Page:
Results of field studies on stratification of diesel particulate matter in mine openings.
Proceedings of the 6th International Mine Ventilation Congress, May 17-22, 1997, Pittsburgh, Pennsylvania. Littleton, CO: Society for Mining, Metallurgy, and Exploration, Inc. 1997 Feb; :155-162
Many concerns have been expressed worldwide regarding the use of diesel equipment in underground mines due to the potential health risks associated with diesel particulate matter (DPM). In assessing the risk to the health of miners and designing control strategies for DPM, it is important to know the concentration of DPM in the working areas of a mine. In some mines, significant stratification occurs due to the characteristics of the diesel exhaust, affecting exposure and the ability to measure DPM concentrations accurately. This study outlines some of the concentration profile data obtained during sampling at three mines where diesels were employed. Mine #1 (a gold mine) employed large openings in which a diesel-powered roof bolter was used. Mines #2 and #3 are both room-and-pillar operations with varying conditions. Mine #2 is an experimental mine where two stationary diesels were utilized for sampling purposes, while Mine #3 is a traditional evaporite operation using two mobile diesel vehicles for section haulage. These field studies indicated that some level of stratification occurred in all the mines, but the stratification was not as pronounced in the case of Mine #2 due to the complex pattern of exhaust emissions generated by the vehicles. The stratification seemed to depend on the distance from the vehicle, the mine air velocity, whether the devices were moving or stationary, and whether the exhaust was diluted by equipment design features. The concentration of DPM was generally higher at samplers located near the roof and lower at samplers located near the floor. However, this was not found in all cases. This paper provides conclusions on how knowledge and stratification patterns can be utilized in sampling and control of DPM in mine atmospheres.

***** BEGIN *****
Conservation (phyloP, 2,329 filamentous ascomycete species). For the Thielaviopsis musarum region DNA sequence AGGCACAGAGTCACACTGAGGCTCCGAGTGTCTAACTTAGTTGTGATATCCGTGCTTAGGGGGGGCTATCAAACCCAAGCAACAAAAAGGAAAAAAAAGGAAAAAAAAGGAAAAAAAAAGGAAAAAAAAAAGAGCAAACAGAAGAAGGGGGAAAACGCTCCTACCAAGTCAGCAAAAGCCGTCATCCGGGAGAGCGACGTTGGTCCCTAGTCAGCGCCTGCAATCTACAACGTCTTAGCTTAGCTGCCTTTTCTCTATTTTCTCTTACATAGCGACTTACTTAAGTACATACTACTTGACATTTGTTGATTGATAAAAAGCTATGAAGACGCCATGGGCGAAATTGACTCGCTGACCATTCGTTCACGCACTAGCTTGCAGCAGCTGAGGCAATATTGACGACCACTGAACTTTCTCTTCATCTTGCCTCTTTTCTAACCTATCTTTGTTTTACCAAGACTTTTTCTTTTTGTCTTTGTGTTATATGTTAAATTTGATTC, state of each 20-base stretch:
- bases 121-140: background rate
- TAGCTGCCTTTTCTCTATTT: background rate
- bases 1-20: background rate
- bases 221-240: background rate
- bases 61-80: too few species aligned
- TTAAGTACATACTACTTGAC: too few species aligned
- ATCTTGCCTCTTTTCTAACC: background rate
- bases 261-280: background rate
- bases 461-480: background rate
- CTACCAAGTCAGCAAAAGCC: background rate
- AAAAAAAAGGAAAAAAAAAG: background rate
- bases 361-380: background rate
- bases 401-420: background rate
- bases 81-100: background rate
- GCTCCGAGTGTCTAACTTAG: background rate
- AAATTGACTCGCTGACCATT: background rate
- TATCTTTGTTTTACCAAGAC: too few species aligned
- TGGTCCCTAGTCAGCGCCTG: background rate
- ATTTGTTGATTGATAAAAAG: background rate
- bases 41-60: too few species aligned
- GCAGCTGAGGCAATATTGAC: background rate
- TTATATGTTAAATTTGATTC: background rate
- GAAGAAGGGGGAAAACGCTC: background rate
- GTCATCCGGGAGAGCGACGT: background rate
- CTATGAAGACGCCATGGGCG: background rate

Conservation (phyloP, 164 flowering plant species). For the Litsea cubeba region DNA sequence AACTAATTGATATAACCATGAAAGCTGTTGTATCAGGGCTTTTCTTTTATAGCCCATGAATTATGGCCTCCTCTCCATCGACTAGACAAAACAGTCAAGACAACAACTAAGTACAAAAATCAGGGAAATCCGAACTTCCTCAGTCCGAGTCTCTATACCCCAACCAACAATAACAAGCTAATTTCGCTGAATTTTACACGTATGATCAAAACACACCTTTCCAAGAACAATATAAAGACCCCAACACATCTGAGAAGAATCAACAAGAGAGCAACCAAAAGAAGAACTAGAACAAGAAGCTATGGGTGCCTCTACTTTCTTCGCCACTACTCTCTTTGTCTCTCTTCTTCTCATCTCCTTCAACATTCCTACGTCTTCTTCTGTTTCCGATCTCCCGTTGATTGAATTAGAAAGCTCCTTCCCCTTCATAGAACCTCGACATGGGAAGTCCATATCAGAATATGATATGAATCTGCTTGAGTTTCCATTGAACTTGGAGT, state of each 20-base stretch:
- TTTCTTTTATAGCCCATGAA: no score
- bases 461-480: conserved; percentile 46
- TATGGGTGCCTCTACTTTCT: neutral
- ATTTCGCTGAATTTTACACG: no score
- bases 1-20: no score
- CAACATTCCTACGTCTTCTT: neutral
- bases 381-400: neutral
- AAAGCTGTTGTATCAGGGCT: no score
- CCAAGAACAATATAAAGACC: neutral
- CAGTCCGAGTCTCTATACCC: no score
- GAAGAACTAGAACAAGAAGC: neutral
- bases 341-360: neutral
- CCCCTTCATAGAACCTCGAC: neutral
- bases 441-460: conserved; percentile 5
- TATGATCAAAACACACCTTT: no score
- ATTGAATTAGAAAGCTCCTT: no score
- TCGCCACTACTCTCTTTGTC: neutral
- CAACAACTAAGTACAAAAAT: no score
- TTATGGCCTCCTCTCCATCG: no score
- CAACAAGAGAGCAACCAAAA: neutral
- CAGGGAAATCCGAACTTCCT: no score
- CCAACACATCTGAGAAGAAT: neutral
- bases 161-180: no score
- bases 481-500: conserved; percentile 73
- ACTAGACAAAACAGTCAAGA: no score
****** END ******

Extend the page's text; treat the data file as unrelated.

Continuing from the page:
Diesel-emissions; Diesel-exhausts; Particulates; Mining-industry; Underground-mining; Health-hazards; Risk-analysis; Risk-factors; Miners; Underground-miners; Occupational-health; Occupational-exposure; Sampling; Sampling-methods; Mining-equipment; Samplers
Proceedings of the 6th International Mine Ventilation Congress